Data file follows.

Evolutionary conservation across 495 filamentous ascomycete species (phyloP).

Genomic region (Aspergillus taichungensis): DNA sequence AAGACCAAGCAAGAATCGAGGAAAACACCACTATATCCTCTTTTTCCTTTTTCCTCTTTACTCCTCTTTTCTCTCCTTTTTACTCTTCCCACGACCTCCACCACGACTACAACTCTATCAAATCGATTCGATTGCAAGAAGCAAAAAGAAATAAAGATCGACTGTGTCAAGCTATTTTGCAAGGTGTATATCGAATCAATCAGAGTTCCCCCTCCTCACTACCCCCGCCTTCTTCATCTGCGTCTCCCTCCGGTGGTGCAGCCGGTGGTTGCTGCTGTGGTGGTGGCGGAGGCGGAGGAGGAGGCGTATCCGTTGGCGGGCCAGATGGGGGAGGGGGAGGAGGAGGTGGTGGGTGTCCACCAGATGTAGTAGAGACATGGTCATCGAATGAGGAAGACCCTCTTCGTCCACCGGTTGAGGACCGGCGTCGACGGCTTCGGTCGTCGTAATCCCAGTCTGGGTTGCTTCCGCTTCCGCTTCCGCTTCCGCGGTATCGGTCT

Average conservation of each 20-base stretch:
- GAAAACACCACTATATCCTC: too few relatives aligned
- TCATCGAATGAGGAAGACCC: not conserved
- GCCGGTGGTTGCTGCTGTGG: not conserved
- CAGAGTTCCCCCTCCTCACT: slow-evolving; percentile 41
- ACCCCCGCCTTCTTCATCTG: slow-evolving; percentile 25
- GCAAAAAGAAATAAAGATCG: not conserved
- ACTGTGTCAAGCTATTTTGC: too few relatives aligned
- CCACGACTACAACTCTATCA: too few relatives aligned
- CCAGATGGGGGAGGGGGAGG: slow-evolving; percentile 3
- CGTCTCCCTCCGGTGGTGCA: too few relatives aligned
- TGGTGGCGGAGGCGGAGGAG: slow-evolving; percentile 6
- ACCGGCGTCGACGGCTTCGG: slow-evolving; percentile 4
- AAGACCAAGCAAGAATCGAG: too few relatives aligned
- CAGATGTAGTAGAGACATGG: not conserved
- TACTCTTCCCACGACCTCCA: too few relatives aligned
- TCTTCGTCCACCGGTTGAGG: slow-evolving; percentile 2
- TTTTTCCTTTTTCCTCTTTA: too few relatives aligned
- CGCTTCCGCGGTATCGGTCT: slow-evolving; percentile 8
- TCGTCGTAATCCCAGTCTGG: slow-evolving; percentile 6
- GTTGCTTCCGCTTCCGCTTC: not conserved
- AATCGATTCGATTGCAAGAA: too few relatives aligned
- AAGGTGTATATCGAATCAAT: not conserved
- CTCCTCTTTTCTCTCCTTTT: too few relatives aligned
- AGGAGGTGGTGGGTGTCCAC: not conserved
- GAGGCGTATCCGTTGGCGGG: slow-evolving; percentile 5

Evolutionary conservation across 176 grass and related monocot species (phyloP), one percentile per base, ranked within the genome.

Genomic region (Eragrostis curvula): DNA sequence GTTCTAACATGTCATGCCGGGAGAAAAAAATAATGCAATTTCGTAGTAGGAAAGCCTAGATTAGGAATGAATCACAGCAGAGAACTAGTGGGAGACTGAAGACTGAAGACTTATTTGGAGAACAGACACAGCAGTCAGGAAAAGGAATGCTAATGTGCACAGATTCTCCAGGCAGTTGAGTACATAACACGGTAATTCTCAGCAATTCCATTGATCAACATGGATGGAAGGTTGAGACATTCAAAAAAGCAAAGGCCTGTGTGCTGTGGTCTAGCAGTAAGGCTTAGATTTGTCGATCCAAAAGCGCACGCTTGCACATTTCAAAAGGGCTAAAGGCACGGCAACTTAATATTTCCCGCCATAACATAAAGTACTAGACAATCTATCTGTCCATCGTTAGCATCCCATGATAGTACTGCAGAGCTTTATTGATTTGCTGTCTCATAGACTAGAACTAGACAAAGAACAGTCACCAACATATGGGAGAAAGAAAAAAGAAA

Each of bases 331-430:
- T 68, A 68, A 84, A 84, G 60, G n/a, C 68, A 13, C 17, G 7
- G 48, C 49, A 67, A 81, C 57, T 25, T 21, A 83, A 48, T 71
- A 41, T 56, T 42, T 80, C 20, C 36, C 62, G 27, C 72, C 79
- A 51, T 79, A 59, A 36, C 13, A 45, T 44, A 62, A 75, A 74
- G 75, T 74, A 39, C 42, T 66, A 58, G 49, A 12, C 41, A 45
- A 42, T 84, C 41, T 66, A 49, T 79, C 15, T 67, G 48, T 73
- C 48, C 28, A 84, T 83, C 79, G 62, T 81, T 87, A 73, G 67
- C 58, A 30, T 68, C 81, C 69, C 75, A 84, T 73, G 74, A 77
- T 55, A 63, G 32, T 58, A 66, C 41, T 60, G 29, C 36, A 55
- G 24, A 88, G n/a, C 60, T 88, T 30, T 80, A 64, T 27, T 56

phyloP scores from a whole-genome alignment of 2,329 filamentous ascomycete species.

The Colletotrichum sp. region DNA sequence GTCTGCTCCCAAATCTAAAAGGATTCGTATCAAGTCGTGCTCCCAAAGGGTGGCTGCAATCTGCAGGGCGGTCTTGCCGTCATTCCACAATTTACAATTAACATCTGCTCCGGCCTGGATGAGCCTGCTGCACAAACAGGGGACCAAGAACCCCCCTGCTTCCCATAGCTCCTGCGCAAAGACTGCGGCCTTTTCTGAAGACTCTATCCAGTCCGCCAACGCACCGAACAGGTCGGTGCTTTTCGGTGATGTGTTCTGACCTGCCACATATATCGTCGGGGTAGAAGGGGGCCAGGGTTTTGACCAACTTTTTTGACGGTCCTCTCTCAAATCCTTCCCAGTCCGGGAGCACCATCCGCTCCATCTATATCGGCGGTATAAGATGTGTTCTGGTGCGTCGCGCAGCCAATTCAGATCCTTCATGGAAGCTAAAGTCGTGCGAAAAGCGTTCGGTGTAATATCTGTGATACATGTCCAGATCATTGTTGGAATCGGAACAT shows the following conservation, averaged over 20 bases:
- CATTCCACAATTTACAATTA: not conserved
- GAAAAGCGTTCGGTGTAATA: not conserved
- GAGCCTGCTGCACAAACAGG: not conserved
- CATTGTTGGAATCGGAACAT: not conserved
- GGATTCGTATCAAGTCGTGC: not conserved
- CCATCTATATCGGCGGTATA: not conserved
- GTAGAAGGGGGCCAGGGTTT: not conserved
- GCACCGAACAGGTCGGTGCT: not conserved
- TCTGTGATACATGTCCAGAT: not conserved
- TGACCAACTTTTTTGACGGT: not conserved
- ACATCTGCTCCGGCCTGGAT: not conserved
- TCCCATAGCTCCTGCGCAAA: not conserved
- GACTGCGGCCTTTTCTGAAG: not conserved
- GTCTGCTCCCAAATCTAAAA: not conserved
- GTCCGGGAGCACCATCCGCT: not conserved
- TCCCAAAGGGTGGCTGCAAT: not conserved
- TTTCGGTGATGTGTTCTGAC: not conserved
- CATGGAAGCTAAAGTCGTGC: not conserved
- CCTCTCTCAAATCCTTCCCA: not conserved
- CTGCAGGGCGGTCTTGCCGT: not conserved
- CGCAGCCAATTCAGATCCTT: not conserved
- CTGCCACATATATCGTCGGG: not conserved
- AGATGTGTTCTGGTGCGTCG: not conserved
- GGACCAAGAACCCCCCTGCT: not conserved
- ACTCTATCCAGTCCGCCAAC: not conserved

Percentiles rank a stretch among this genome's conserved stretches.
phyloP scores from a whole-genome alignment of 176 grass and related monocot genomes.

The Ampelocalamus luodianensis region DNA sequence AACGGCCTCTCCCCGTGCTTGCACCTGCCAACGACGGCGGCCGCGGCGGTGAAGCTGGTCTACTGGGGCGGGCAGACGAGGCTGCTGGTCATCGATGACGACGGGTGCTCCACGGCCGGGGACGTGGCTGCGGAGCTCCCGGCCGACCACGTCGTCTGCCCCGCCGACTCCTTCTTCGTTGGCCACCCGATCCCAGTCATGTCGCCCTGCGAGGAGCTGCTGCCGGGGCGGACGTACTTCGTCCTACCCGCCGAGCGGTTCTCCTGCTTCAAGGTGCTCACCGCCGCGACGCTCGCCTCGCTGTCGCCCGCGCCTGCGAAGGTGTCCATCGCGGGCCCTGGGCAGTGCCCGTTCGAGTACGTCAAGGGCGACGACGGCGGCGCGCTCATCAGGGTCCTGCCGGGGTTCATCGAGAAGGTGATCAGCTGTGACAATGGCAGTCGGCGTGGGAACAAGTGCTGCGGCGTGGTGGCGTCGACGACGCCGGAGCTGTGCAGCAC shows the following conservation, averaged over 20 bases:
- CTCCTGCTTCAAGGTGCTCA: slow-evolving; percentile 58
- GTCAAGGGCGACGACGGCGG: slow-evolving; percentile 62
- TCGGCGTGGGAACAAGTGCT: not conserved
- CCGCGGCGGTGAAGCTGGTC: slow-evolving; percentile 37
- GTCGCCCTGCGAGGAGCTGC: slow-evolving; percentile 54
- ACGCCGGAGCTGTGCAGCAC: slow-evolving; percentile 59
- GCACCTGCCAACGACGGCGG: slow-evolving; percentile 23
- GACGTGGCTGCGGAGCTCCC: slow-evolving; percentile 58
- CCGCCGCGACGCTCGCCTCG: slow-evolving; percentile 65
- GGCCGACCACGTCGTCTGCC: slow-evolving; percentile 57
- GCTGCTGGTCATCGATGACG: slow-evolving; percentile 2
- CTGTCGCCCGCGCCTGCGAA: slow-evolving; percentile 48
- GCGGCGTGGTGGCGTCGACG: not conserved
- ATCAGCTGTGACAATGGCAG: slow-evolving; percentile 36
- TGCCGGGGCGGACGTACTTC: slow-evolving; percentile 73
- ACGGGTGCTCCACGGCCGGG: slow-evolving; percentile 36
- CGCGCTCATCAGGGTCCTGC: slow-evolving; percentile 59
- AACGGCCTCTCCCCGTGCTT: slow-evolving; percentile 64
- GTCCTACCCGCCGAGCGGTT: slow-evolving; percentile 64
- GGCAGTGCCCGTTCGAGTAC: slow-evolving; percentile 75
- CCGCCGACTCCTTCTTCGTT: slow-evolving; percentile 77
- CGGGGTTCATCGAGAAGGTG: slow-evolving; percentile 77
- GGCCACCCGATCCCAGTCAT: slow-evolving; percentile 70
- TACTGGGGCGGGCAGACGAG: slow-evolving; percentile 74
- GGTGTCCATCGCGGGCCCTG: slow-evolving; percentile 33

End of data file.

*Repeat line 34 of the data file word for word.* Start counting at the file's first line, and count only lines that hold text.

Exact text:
- A 41, T 56, T 42, T 80, C 20, C 36, C 62, G 27, C 72, C 79